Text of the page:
My Two Cents’ Worth: A Pocketful of Wry


When numismatists speak of “odd and curious” items, they’re referring to Yap stones, Swedish plate money and similarly strange objects that have seen use through the centuries as mediums of exchange.

In this month’s column, the phrase “odd and curious” refers not to offbeat money, but rather to oddball news items dealing with coins or currency.

I hope you’ll indulge me if, in recapping each item, I make some observations that also might be described as odd and curious.
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A pizza purchase in Battle Ground, British Columbia, involved a lot more dough than the clueless buyer realized. According to police in Washington State, the 19-yearold man paid for the pizza, in part, with “an old Liberty quarter” worth thousands of dollars—at its face value of 25 cents.

The coin was part of a collection stolen from a home in Woodland, Washington— allegedly by the pizza buyer and his girlfriend. The homeowner claims the pair stole her coins after being hired for chores around the house.

The man was arrested on suspicion of first-degree theft. Booking of his girlfriend was deferred because she was nine months pregnant. Authorities first became aware of the spending spree when an employee of the pizza parlor called and sought a $1,000 reward for the “Liberty quarter,” which police did not further identify except to say it was worth “$1,100 to $18,500.”

The hapless perpetrators could have avoided all this unpleasantness if they had simply chosen a different kind of fast-food restaurant—say, Subway, Quiznos or Arby’s—and paid their bill with the sandwich-type coins being minted today by Uncle Sam.
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An airport baggage handler has been arrested in the theft of $20,000 in unreleased $100 bills bearing new design features meant to deter counterfeiting.

An FBI agent said the C-notes were sto-len from cargo on a plane after it arrived from Dallas at Philadelphia International Airport. The bills were part of a shipment bound for a Federal Reserve facility in East Rutherford, New Jersey. A courier service transporting the shipment from the airport to East Rutherford reported that the money’s container had been opened—and upon investigation, federal officials discovered that some of it was missing.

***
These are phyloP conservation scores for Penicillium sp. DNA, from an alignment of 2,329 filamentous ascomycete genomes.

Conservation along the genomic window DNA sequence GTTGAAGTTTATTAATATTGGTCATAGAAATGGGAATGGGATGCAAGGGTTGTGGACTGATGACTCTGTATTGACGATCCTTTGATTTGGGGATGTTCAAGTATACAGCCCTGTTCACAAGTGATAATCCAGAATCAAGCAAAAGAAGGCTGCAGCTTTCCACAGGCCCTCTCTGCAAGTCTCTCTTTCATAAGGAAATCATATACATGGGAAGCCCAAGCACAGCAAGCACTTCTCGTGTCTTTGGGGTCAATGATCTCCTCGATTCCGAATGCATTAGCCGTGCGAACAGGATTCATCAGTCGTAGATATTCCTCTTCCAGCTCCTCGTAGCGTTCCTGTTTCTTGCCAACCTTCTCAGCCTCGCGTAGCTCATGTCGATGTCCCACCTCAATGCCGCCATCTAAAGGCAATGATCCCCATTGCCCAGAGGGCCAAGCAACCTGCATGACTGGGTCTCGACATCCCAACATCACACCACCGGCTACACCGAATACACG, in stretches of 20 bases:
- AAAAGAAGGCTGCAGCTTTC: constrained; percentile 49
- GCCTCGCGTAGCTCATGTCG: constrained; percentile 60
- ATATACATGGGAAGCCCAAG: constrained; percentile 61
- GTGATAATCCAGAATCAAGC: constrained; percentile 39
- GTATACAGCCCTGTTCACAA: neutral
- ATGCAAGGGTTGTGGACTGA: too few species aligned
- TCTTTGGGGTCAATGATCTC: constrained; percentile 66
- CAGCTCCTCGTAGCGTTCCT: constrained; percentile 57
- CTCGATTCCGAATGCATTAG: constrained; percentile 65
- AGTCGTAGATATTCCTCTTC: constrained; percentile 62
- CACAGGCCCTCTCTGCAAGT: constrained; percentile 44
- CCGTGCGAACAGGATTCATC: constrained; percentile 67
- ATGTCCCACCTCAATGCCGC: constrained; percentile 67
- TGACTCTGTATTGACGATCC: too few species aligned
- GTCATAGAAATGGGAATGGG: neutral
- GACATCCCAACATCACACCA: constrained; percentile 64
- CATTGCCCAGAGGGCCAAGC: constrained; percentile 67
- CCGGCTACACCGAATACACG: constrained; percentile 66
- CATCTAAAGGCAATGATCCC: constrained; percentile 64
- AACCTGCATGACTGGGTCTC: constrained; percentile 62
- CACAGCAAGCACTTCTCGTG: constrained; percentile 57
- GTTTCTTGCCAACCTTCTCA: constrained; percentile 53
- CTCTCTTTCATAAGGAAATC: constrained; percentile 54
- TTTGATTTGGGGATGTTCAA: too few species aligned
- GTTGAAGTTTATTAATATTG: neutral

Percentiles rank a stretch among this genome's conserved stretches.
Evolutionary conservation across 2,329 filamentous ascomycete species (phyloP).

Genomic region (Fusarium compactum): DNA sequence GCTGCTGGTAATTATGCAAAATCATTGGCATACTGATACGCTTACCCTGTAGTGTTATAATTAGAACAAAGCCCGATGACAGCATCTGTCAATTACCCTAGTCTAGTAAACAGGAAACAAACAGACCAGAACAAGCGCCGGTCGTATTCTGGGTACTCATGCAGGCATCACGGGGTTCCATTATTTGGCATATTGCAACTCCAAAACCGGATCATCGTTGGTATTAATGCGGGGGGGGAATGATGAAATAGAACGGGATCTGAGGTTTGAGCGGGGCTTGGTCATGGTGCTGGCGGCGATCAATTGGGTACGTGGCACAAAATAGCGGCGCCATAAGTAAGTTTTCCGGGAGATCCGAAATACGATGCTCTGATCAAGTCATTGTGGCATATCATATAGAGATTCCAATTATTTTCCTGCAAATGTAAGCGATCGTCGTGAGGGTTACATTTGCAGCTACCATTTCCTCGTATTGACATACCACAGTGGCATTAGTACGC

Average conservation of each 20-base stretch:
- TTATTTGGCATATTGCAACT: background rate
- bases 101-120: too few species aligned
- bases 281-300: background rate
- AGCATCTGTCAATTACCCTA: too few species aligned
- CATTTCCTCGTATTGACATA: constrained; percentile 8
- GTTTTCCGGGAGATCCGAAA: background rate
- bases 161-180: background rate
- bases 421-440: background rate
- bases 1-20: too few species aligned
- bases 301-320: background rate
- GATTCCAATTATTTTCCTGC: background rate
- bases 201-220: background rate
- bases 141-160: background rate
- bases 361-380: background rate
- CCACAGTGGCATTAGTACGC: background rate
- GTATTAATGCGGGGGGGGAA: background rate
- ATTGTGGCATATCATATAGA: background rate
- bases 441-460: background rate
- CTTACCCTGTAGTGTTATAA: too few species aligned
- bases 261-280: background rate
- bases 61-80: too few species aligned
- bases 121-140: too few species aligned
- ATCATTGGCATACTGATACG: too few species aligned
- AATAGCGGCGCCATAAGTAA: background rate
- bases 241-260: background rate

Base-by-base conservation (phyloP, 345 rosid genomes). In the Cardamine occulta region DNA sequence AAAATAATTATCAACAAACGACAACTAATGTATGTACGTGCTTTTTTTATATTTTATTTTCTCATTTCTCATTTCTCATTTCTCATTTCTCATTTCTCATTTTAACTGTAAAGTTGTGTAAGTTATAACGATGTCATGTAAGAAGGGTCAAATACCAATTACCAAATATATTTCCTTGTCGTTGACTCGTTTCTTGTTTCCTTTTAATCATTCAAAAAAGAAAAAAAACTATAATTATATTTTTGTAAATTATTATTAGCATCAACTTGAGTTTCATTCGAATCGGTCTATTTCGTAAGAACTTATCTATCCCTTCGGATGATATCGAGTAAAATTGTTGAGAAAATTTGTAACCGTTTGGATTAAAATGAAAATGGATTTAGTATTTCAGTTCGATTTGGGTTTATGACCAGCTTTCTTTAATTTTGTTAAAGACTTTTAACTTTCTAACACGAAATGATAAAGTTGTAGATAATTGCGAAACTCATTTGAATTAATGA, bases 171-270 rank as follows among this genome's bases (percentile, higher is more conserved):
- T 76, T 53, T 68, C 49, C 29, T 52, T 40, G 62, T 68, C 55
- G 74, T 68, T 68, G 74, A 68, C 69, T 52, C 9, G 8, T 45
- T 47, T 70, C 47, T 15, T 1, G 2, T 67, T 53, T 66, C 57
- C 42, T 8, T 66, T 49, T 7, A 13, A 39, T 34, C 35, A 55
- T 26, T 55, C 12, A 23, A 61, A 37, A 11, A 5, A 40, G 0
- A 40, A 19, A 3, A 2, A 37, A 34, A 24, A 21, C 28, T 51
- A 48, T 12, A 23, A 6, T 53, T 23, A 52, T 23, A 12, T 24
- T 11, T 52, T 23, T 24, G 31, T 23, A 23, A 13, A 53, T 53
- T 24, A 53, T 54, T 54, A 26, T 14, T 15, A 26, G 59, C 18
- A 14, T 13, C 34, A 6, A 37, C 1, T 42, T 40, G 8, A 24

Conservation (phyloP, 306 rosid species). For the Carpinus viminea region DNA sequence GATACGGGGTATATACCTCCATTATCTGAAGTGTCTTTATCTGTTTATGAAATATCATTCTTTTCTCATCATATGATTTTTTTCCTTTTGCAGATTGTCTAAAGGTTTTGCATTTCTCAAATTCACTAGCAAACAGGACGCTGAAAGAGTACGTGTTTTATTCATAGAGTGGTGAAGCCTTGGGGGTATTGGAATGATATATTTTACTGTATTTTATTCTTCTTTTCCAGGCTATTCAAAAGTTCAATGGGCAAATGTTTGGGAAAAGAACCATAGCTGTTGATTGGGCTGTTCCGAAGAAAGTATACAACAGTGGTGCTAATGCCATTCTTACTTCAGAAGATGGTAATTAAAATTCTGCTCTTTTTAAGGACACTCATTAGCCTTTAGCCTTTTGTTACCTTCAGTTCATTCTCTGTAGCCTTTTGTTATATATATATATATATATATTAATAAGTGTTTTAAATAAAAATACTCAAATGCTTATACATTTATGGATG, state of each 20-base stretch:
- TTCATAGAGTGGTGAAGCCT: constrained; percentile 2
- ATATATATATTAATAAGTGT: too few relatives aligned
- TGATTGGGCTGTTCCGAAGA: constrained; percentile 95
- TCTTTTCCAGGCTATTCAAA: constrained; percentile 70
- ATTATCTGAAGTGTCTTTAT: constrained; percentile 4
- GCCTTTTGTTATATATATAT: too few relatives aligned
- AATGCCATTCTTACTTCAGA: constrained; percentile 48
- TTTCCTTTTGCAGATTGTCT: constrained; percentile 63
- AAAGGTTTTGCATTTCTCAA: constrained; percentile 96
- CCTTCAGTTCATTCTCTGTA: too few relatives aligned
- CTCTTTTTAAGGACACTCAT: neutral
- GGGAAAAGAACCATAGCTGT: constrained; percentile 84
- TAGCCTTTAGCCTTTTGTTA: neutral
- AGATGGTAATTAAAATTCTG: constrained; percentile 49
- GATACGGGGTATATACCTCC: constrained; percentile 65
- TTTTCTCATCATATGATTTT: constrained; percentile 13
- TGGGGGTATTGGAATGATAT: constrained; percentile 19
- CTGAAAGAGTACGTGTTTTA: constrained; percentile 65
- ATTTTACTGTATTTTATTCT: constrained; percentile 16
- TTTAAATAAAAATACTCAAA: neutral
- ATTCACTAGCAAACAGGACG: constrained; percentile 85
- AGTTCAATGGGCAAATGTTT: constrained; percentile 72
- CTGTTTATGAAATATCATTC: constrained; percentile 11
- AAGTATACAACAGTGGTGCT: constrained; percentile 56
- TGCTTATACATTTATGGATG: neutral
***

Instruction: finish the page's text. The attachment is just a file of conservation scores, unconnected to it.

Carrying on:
The bills incorporate new, hard-toduplicate design elements, including a “disappearing” Liberty Bell in a coppercolored inkwell and a bright blue, threedimensional security ribbon.

The revamped “Benjamins” originally were scheduled to debut in February 2011, but the BEP suspended their release indefinitely when some of the bills emerged from initial production runs with paper creases. Now, with a 2013 release date being planned, a new wrinkle has developed:

The bills contain plenty of safeguards against counterfeiting—but remain as susceptible as ever to common theft.
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Among the oddest and most curious forms of money to surface in recent months was a set of special coins issued by New Zealand to coincide with the premiere of “The Hobbit,” a new movie that revisits characters from the “Lord of the Rings” trilogy.

The coins reflect the whimsy of author J.R.R. Tolkien’s sprawling fantasy about an imagined land called Middle Earth. They portray major characters from the “Hobbit” book and movie and bear the inscription “New Zealand/Middle Earth” in both English and “Dwarvish.”

A group of three one-ounce gold coins was offered by New Zealand’s official marketing firm for $10,995. With gold worth roughly $1,700 an ounce, each was being marketed for more than twice its intrinsic value. Then again, money is no object for some coin buyers. And if enough people purchase “Hobbit” coins, they might even form a Middle Earth version of the Token and Medal Society.

They could call it the Tolkien and Middle Society.


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